Finally, I have a couple of favors to ask. One, if anybody is flying into town and their approach takes them over Elk Grove or Natomas (i.e. Southwest), could you get a window seat and snap a few digital photos of the new houses below and email them to me? I've got an interesting idea I want to test… Also, I'm looking for information on the condition of local lending companies here in Sacramento. How's business these days? Is the purported national credit-crunch having any effect on you?
Thanks in advance.
Saturday, March 10, 2007
Thursday, March 08, 2007
The Mortgage Lender Implode-o-Meter is reporting that New Century Financial has halted business. I found a recording of the company's phone message from Home123, their retail arm. Nothing like a little schadenfreude on a Thursday evening:
This subprime blowout is going to make Enron look like child's play.
Wednesday, March 07, 2007
February 2007 sales data surprised to the upside. Many of us (including myself) expected a continuation of the downturn, both in y-o-y performance and dollars per square foot. Not so, says the data. Average $/sqft increased to $234 from $227, sales volume held steady at 807 units sold, and average priced paid (not median) went up from $377K to $390K.
I think these numbers are explained in the type of house that sold last month. Although we saw an increase in price paid for all size levels, there were less lower-priced houses sold and more expensive houses sold. It's been noted anecdotally that higher-quality houses in better neighborhoods haven't seen as large a downturn as we've been seeing in the broader market. Maybe one of you out there can add some data to this argument...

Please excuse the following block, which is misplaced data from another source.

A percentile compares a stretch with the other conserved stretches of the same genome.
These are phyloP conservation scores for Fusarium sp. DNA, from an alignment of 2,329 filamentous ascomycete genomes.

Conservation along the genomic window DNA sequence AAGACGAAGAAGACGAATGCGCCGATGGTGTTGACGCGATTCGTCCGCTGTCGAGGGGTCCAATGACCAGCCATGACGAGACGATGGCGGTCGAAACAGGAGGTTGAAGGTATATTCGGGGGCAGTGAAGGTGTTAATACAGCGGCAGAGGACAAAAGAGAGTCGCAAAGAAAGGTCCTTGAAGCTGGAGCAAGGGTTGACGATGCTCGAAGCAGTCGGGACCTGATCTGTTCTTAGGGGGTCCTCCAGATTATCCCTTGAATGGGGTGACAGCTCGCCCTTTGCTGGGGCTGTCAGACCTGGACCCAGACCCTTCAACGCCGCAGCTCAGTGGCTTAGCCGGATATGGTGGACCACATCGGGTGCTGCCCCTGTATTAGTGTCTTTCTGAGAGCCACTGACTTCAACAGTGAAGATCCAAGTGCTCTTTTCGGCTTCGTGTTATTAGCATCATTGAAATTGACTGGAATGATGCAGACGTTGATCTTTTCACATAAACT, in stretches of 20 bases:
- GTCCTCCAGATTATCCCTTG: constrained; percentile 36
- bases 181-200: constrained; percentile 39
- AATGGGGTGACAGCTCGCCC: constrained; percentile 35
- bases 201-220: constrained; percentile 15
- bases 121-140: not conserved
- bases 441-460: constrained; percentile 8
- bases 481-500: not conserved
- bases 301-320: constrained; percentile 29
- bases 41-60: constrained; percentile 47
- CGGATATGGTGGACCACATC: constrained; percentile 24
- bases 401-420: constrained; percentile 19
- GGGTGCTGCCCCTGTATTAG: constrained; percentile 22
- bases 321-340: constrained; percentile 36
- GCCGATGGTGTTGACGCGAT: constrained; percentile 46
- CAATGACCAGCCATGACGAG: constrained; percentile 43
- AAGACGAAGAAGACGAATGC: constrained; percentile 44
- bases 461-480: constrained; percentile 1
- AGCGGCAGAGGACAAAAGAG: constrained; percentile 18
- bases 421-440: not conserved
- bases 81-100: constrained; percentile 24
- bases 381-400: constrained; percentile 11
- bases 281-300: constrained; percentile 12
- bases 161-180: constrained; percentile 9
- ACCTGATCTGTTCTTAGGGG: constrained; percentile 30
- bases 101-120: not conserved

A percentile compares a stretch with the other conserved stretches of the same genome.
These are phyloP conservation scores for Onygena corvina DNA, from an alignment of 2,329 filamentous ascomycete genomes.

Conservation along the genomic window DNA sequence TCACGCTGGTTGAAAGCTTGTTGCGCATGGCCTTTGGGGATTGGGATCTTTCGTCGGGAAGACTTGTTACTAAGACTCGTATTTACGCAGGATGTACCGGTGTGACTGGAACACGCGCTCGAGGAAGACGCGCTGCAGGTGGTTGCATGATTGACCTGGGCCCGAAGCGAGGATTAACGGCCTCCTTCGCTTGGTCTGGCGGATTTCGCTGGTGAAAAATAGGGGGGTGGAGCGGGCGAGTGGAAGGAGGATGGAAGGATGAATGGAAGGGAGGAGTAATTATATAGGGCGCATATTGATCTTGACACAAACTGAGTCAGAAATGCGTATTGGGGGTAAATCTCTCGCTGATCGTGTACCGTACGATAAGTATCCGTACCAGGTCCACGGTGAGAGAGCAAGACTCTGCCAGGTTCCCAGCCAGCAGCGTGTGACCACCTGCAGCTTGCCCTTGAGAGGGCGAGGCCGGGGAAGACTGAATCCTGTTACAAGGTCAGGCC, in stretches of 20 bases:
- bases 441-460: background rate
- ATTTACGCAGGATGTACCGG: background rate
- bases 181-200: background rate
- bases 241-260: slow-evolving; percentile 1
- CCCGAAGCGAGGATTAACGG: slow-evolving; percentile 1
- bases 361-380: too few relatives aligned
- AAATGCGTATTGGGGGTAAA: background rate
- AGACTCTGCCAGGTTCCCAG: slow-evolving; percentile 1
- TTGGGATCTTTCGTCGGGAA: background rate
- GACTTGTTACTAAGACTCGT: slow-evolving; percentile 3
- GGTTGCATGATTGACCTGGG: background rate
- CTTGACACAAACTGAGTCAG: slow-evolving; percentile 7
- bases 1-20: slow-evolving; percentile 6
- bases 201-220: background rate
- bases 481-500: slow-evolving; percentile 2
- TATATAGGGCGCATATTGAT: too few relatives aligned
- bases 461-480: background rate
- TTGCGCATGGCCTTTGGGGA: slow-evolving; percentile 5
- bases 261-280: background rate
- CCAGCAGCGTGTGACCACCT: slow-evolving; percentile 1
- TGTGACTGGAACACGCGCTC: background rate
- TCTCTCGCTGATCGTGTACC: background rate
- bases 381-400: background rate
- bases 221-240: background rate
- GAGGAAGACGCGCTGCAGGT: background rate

Also, I'm sure we can expect a front page headline from the Bee when they release this story. Keep in mind that even though prices went up, sales levels remained extremely low. With sales this low, volatility will cause prices to skew dramatically in both directions.
We'll see if the Bee headlines do the same. :)
Hat tip to anon1137 for guessing correctly.
Monday, March 05, 2007
Real quick this week. I was out of town this weekend so not a whole lot of time to do this. "Just the graphs, M'am." Bottom line: listing inventory fell due to typical monthly drop-off, asking prices were steady in every county except Yolo, and flipper inventory remained unchanged.
Agent Bubble has provided me with February's sales numbers, and I'll have them up by Wednesday. Prepare to be surprised. :)